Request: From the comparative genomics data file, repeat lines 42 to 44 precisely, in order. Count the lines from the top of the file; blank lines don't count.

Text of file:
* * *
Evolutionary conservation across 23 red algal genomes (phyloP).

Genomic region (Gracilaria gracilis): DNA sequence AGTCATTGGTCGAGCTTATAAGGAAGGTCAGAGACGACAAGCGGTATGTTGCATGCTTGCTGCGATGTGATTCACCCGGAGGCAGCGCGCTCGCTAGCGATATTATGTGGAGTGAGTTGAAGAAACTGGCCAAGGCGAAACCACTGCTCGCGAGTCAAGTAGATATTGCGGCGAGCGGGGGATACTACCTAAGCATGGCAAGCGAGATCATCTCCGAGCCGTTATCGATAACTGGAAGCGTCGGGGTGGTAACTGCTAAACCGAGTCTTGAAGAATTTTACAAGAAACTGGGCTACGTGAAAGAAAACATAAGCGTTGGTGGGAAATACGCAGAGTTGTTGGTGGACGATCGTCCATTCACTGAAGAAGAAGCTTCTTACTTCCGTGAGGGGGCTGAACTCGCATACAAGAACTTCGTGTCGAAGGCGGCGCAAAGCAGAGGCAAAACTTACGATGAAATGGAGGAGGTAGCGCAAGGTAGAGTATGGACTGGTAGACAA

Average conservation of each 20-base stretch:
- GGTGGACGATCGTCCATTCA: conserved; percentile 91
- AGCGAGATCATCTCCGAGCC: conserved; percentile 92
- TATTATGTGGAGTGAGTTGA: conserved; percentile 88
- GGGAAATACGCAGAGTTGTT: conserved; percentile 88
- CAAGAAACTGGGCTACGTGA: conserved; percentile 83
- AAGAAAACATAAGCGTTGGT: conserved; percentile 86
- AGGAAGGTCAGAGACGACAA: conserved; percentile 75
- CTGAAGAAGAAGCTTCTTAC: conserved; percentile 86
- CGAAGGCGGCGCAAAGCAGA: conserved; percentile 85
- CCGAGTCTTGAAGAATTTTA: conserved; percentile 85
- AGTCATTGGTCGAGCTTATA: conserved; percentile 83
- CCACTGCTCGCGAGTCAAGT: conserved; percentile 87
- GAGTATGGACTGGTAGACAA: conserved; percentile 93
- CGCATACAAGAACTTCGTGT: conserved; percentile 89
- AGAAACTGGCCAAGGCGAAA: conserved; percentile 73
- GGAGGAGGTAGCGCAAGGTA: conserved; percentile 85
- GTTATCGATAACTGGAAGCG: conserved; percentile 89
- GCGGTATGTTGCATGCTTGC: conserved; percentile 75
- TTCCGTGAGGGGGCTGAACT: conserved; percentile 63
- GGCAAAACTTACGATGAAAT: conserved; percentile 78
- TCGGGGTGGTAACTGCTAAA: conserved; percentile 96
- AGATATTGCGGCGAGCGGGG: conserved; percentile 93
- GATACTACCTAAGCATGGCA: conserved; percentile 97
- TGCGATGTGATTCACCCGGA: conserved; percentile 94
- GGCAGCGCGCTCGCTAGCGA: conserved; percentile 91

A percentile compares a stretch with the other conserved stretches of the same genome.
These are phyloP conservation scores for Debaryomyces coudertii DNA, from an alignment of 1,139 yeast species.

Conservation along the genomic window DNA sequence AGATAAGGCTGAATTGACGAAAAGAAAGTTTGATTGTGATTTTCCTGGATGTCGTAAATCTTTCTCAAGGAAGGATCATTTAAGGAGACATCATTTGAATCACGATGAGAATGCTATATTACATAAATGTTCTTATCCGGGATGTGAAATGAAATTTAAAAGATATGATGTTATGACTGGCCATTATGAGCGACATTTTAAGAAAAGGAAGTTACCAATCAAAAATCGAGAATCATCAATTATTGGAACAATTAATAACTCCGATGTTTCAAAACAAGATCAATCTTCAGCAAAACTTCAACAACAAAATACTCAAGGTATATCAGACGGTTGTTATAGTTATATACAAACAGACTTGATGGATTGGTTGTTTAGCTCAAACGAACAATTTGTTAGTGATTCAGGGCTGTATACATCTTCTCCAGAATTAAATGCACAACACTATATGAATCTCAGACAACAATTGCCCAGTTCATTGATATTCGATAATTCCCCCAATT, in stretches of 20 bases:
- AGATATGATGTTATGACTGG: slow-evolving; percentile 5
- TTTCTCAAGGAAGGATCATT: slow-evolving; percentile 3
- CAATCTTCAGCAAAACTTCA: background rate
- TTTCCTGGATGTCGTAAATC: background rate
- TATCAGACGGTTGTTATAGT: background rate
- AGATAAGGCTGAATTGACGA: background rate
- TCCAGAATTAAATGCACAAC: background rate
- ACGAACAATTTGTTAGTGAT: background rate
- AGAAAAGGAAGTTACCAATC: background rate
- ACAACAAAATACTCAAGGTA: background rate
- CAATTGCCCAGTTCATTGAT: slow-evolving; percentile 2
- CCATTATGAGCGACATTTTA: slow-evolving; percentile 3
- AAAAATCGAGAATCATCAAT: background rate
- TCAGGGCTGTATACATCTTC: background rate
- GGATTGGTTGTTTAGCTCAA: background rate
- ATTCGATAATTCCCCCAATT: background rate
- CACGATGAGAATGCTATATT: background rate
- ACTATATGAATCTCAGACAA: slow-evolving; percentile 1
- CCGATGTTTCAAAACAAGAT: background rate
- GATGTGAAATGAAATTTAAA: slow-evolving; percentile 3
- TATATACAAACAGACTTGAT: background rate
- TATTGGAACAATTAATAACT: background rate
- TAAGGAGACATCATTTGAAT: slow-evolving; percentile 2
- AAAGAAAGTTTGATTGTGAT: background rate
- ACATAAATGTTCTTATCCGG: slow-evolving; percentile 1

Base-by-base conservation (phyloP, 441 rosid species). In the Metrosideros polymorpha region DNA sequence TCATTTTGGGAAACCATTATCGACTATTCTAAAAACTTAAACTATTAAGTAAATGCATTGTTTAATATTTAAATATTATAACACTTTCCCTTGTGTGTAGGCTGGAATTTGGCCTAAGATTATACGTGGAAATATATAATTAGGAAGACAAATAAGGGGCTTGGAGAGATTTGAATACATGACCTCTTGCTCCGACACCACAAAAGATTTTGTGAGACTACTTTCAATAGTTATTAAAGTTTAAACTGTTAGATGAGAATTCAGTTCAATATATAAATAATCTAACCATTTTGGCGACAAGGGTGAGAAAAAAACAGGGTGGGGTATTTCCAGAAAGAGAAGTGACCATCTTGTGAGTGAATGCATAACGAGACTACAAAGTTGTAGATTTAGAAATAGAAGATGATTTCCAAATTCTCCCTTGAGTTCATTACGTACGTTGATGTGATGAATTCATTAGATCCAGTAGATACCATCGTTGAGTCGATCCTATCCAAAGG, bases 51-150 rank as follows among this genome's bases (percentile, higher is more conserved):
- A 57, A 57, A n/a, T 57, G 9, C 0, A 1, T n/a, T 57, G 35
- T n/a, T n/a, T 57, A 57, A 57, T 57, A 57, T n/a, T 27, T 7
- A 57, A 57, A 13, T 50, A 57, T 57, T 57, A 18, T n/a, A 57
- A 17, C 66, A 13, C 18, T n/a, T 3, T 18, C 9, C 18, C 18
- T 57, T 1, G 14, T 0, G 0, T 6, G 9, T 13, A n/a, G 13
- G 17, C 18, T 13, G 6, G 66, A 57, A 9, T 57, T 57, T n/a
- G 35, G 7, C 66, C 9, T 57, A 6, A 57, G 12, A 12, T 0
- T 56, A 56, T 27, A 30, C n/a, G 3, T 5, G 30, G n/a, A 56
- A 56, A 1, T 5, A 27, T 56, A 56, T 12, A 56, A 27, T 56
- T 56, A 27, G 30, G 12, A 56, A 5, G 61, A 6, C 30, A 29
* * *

- CAATTGCCCAGTTCATTGAT: slow-evolving; percentile 2
- CCATTATGAGCGACATTTTA: slow-evolving; percentile 3
- AAAAATCGAGAATCATCAAT: background rate